Former electrician diagnosed with terminal condition years after asbestos exposure allowed to proceed with damages claim
A former council electrician who was exposed to asbestos in the 1980s has been granted permission to proceed with an action for damages against the successor council to his previous employer.
It was argued by John Kelman that he was not aware that his condition was sufficiently serious as to justify raising an action of damages until 2019, or alternatively that the court should exercise its discretion under section 17 of the Prescription and Limitation (Scotland) Act 1973. The action was defended by Moray Council, who employed the defender between 1980 and 1984.
The case was heard by Lady Wise. Stewart QC appeared for the pursuer and Springham QC for the defenders.
In March 1999, the pursuer was diagnosed with pleural plaques, which were attributed to exposure to asbestos during work he had carried out for the defenders’ predecessor council. He was discharged from his local chest clinic in 2001 after no changes were found, and remained well until early 2019, when he attended his GP surgery after starting to suffer from breathlessness. The pursuer was diagnosed with mesothelioma on 8 March 2019.
The evidence of the pursuer was that he was not aware in 1999 that he could have pursued a claim for his diagnosis of pleural plaques, and only became aware that a claim was possible when he was diagnosed with mesothelioma. He further stated that if somebody had said to him in 1999 that his condition could get worse, he would have taken action then.
Counsel for the pursuer submitted that, while it was accepted that more than 3 years had passed since the date the injuries were sustained, the action was still allowable under section 17(2)(b) of the 1973 Act as it was brought within 3 years of his discovery that the injuries were sufficiently serious as to justify such a claim. Alternatively, the court ought to exercise its discretion under section 19A to override the time limit given the terminal nature of the pursuer’s condition.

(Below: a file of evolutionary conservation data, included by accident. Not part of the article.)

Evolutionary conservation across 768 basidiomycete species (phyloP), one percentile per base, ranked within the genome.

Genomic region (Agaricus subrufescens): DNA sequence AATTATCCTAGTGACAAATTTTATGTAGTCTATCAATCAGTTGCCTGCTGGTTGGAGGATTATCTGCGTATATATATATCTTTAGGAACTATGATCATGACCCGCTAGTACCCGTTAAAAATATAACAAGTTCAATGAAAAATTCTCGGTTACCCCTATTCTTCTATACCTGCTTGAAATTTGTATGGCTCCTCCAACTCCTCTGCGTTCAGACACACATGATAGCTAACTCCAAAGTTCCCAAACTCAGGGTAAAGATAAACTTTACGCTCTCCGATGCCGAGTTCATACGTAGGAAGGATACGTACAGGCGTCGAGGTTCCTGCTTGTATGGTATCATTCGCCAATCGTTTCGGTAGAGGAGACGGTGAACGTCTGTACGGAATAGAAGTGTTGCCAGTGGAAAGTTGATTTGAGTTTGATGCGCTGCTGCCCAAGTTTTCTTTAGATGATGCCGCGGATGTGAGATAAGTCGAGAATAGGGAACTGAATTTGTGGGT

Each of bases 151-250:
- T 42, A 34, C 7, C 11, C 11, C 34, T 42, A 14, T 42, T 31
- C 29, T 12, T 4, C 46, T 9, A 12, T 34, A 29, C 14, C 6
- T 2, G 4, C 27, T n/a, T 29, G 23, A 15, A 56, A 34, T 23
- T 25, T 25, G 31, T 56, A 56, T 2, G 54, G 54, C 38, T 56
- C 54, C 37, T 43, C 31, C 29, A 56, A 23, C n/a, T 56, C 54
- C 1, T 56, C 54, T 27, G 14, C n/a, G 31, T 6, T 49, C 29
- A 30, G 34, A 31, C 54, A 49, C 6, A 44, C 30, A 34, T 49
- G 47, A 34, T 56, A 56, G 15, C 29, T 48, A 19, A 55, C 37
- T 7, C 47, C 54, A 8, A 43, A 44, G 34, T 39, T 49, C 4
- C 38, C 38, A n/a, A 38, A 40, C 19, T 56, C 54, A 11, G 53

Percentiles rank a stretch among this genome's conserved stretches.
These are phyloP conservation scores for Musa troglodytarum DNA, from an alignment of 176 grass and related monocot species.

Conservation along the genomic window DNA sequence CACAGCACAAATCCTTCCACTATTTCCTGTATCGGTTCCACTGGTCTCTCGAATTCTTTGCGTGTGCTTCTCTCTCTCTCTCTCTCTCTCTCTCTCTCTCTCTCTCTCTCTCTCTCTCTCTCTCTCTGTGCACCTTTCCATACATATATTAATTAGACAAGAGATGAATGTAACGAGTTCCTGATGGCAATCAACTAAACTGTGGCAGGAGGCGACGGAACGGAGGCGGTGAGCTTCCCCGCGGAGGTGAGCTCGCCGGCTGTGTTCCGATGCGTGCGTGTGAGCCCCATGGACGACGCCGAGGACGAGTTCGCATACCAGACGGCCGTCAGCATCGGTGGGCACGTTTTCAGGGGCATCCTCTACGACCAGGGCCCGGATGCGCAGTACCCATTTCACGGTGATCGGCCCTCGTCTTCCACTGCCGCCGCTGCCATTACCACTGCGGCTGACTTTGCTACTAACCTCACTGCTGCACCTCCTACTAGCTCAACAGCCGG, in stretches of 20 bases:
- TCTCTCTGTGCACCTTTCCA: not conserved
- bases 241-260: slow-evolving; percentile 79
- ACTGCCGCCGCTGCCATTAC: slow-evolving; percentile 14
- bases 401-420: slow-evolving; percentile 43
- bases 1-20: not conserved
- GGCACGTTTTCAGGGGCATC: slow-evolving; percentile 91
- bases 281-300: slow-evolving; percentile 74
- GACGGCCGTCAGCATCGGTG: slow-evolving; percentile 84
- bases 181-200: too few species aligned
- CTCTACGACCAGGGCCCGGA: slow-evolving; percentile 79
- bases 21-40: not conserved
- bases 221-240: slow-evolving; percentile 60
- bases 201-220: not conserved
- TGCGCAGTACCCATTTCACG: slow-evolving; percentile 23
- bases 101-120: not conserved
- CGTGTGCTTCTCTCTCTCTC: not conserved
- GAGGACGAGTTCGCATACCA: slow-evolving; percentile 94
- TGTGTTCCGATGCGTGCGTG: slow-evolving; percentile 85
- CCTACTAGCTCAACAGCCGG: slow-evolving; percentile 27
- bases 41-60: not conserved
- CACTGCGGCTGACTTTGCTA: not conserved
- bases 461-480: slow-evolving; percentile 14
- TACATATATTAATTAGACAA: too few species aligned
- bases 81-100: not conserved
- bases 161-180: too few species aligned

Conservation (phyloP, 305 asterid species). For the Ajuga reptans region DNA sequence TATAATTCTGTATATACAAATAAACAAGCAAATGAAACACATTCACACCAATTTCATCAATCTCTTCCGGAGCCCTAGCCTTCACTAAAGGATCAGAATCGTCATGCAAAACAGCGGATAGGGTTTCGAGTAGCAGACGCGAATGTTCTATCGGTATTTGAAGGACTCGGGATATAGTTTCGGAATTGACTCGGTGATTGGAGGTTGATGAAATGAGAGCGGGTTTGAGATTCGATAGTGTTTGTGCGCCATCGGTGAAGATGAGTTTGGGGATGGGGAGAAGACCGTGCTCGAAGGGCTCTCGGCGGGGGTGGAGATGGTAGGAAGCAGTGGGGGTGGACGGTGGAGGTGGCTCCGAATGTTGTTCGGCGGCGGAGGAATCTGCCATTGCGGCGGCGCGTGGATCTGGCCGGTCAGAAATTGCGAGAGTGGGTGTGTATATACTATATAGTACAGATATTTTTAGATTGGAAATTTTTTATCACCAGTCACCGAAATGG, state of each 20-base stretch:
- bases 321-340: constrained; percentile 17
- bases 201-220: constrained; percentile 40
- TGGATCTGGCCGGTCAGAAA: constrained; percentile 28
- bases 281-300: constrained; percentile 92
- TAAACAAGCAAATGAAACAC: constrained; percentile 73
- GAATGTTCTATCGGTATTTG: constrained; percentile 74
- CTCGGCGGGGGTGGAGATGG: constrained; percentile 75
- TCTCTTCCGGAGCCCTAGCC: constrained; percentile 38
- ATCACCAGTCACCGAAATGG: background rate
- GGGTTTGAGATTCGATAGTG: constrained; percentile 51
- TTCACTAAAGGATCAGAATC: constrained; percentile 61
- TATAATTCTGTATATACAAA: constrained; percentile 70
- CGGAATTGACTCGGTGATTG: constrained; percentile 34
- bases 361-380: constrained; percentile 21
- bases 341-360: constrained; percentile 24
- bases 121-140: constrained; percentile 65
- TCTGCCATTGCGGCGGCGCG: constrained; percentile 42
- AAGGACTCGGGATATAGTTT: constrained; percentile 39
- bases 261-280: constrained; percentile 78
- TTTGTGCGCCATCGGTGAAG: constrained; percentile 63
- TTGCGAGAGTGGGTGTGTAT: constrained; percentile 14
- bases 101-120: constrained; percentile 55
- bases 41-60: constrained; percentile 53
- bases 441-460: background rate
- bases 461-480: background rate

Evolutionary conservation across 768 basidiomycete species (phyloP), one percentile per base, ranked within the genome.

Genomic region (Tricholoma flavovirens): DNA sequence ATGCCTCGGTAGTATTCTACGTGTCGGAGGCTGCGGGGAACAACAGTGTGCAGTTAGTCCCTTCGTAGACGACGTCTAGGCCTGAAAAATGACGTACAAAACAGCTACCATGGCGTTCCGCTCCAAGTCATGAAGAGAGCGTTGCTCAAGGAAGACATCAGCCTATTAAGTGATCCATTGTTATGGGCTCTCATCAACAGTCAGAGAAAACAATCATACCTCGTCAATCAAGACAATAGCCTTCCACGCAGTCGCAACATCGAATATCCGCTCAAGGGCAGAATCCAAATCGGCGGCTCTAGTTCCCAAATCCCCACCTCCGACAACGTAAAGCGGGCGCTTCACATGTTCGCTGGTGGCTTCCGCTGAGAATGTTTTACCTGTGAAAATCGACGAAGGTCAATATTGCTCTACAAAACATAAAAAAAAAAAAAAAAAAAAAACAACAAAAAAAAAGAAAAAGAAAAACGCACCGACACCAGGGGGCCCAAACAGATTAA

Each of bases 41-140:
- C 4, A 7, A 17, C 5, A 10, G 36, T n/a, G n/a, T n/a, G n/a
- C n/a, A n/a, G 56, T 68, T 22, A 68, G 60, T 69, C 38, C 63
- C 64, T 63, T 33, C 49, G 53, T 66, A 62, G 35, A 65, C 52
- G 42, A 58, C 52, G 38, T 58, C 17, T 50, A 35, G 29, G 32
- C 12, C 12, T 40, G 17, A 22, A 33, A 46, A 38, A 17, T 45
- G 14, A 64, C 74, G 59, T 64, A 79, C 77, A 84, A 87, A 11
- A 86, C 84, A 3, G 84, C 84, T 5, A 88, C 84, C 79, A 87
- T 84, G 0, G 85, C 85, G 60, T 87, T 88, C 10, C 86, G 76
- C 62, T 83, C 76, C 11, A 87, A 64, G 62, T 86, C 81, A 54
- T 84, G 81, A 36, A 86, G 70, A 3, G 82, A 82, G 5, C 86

It was accepted by the defenders that they were not in a position to assert a defence to the claims made, and that if the court accepted the pursuer’s evidence on fault and causation there was a prima facie case against them. While it was suggested that the pursuer’s recollection of events of over 20 years ago was poor, there was no doubt as to his honesty as a witness.
In her decision, Lady Wise said of the pursuer’s evidence: “I found Mr Kelman to be a straightforward witness who was very clear about the matters of detail that he could no longer recollect as distinct from the clear message he considered he had received from the doctors at the chest clinic in 1999, 2000 and 2001. He was able to convey what he understood the doctors were telling him at the time and I accept his evidence on that.”
Addressing the submissions on section 17 of the 1973 Act, she explained: “The evidence led at proof clearly illustrated that Mr Kelman did not have actual knowledge that the injuries he had sustained were sufficiently serious to justify bringing an action of damages until he was diagnosed with mesothelioma in early 2019. The essential question is whether he had been put on notice by the physicians of relevant facts, such that it would have been reasonably practicable for him then to make further inquiries.”
Lady Wise continued: “There is nothing in the medical records available to indicate that he was advised of the risk of mesothelioma and lung cancer, other than so obliquely that it meant nothing to him. It was clear from his evidence that nothing said to Mr Kelman raised any concern on his part about his having sufficiently serious injuries of a type that would prompt him to make further inquiry.”
She concluded on this matter: “In the absence of a clear statement from the physicians that he was at risk of developing a life limiting serious consideration in future, Mr Kelman did not have the requisite constructive awareness. My conclusion that the pursuer did not know that his condition was sufficiently serious to justify exploring the raising of proceedings is sufficient to allow his action to proceed.”
Examining the section 19A case in the event that her conclusions on section 17 were wrong, Lady Wise added: “This is not a case where the pursuer has delayed in raising proceedings or has been failed by legal advisers. As soon as he was diagnosed with mesothelioma Mr Kelman sought appropriate advice. His previous ignorance of his legal right to claim for an extremely debilitating and life shortening condition is a relevant factor for consideration. His response on discovering that he could pursue a remedy cannot be faulted.”
She concluded: “Mr Kelman conducted his life in complete ignorance of the implications of a diagnosis of pleural plaques. As soon as the link between the mesothelioma from which he now suffers and that asymptomatic condition was pointed out, he took immediate action. He has acted reasonably and appropriately at all times and is not responsible in any meaningful way for the delay in proceedings being raised. I consider that the equities in this particular case lie in favour of allowing the action to proceed.”
Lady Wise therefore pronounced an interlocutor allowing the action to proceed.